Chiron is a character you root for from start to finish, and as his childhood gives way to an adulthood that holds little promise of his finding any tenderness, I found myself growing very tense. The fact that Jenkins imbues his hero’s finale with a sense of love and hope is a gift to us all.
I saw La La Land last week while in the throes of grief over the loss of my cat. It’s a sadness that continues through the holiday season, and the theatre didn’t make things easy for me with coming attractions for a drama about a man who loses his young daughter and searches for her spirit in heaven, a film about a dog who is repeatedly reincarnated in various breeds to different masters, and the trailer for A Monster Calls, the one about the boy who summons up a giant tree to deal with his grief over his cancer-stricken mother’s impending death.
I know, right?
I thought La La Land was the second film by director Damian Chazelle, whose last film Whiplash was my favorite movie of 2014. Turns out that Chazelle’s first movie is called Guy and Madeline on a Park Bench, and it also trades on jazz music and tap dancing as an integral part of its storytelling. La La Land also scores big by pairing up (for the third time) Emma Stone and Ryan Gosling, whom I loved so much, together and apart, in Crazy Stupid Love. In his latest film, Chazelle is inspired by the glorious Technicolor musicals of the 1940’s and 1950’s – films like An American in Paris and Singin’ in the Rain – as well as those intriguing French musicals from the 1960’s like The Umbrellas of Cherbourg.
It’s clear that Chazelle knows how to incorporate music and song into a screenplay to craft both a human love story and a valentine to the City of Angels. Marvelous cinematography, art design and editing assist him here, as does the clear chemistry between Stone and Gosling. When these two actors speak to each other, or when they are silent, or especially when they dance together, their connection is vibrant and magical. The ups and downs of their relationship with each other, even as she attempts to rise as an actress and he tries to escape selling out his skill as a jazz musician, are charted in a series of scenes and musical numbers bathed in glorious colors. It’s as telling that a straightforward argument between the couple over a home-cooked dinner is as mesmerizing as a fantasy pas de deux in a deserted planetarium. Through it all, we root for Mia and Sebastian to succeed as individuals and as a couple.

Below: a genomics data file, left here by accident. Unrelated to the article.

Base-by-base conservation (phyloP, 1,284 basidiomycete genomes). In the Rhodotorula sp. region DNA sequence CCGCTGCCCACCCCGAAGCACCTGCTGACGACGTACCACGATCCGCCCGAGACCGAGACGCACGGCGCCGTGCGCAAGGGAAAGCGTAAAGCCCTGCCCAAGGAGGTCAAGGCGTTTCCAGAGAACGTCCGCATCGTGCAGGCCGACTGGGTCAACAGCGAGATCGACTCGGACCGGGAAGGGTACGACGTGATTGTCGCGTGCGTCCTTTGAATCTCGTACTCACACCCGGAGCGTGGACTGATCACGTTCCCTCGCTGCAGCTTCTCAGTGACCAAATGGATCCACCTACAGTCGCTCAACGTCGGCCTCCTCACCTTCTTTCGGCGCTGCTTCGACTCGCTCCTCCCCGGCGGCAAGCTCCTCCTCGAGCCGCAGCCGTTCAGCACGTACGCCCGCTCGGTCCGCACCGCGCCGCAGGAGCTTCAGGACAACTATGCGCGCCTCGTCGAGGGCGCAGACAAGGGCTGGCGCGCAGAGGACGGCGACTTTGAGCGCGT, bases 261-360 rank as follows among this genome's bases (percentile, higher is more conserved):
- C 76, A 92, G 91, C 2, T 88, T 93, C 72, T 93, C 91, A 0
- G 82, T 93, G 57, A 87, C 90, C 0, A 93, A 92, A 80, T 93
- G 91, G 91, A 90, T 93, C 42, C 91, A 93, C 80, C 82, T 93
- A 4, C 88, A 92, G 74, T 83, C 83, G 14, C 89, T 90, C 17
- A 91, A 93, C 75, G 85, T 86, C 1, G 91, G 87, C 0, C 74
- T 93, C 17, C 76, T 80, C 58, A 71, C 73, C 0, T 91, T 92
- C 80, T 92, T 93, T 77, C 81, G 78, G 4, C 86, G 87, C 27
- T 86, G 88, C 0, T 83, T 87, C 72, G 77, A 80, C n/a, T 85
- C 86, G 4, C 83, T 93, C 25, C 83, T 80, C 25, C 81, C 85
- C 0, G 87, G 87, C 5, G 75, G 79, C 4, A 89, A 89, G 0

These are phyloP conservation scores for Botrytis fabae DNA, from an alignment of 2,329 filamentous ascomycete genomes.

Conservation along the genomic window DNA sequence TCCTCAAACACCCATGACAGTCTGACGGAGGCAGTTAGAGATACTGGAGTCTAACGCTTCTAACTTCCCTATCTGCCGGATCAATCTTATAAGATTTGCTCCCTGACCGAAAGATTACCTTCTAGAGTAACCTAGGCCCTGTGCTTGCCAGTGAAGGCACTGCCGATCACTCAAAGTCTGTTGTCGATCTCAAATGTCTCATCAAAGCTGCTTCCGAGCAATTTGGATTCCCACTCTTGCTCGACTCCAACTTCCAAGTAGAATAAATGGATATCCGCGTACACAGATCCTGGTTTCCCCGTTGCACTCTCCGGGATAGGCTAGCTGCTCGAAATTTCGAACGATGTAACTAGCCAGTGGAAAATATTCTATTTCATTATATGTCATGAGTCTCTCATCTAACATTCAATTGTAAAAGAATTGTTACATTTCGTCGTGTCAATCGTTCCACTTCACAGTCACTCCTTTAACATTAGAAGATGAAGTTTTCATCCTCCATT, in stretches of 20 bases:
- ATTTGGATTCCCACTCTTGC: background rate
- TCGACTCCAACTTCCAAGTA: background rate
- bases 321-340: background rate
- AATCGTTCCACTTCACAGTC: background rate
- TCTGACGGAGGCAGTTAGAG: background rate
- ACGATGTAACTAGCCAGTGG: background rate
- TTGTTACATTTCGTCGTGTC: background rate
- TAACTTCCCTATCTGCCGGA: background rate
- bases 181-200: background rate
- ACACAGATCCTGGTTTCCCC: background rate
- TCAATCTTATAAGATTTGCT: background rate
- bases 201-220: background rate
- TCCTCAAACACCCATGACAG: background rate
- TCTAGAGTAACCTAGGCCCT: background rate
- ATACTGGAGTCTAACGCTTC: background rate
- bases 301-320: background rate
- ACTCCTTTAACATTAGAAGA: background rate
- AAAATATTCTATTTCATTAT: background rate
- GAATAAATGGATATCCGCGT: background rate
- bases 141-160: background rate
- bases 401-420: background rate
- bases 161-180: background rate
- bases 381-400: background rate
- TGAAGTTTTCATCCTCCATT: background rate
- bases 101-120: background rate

Yet for much of the film, the two things that sort of kept me from totally embracing the spirit of this film were, first, that the songs are just okay (with the exception of the haunting and lovely musical interlude that Sebastian plays in one form or another throughout the film, which first draws Mia to him) and second, that Gosling and Stone are expert at everything except singing. However, the film’s final sequence is so perfect that it makes up for this by illustrating how musicals tell stories (and, in particular, end them) in their own unique way. Watching this ending, any small misgivings I had felt earlier simply melted away. I can’t think of a good musical that doesn’t use its attributes to offer us a sense of hope, no matter how badly things go for its characters. Chino shoots Tony at the end of West Side Story, but the gangs lay aside their differences in the face of this tragedy, all to Leonard Bernstein’s glorious music. The Phantom of the Opera dies (maybe?); so does nearly every character in Les Miserables. But we walk out of the theatre with hearts full of hope that love survives and, in fact, conquers all. Like Whiplash, La La Land is a film I will view again and again, and Chazelle is a director whose career I will watch unfold with great pleasure.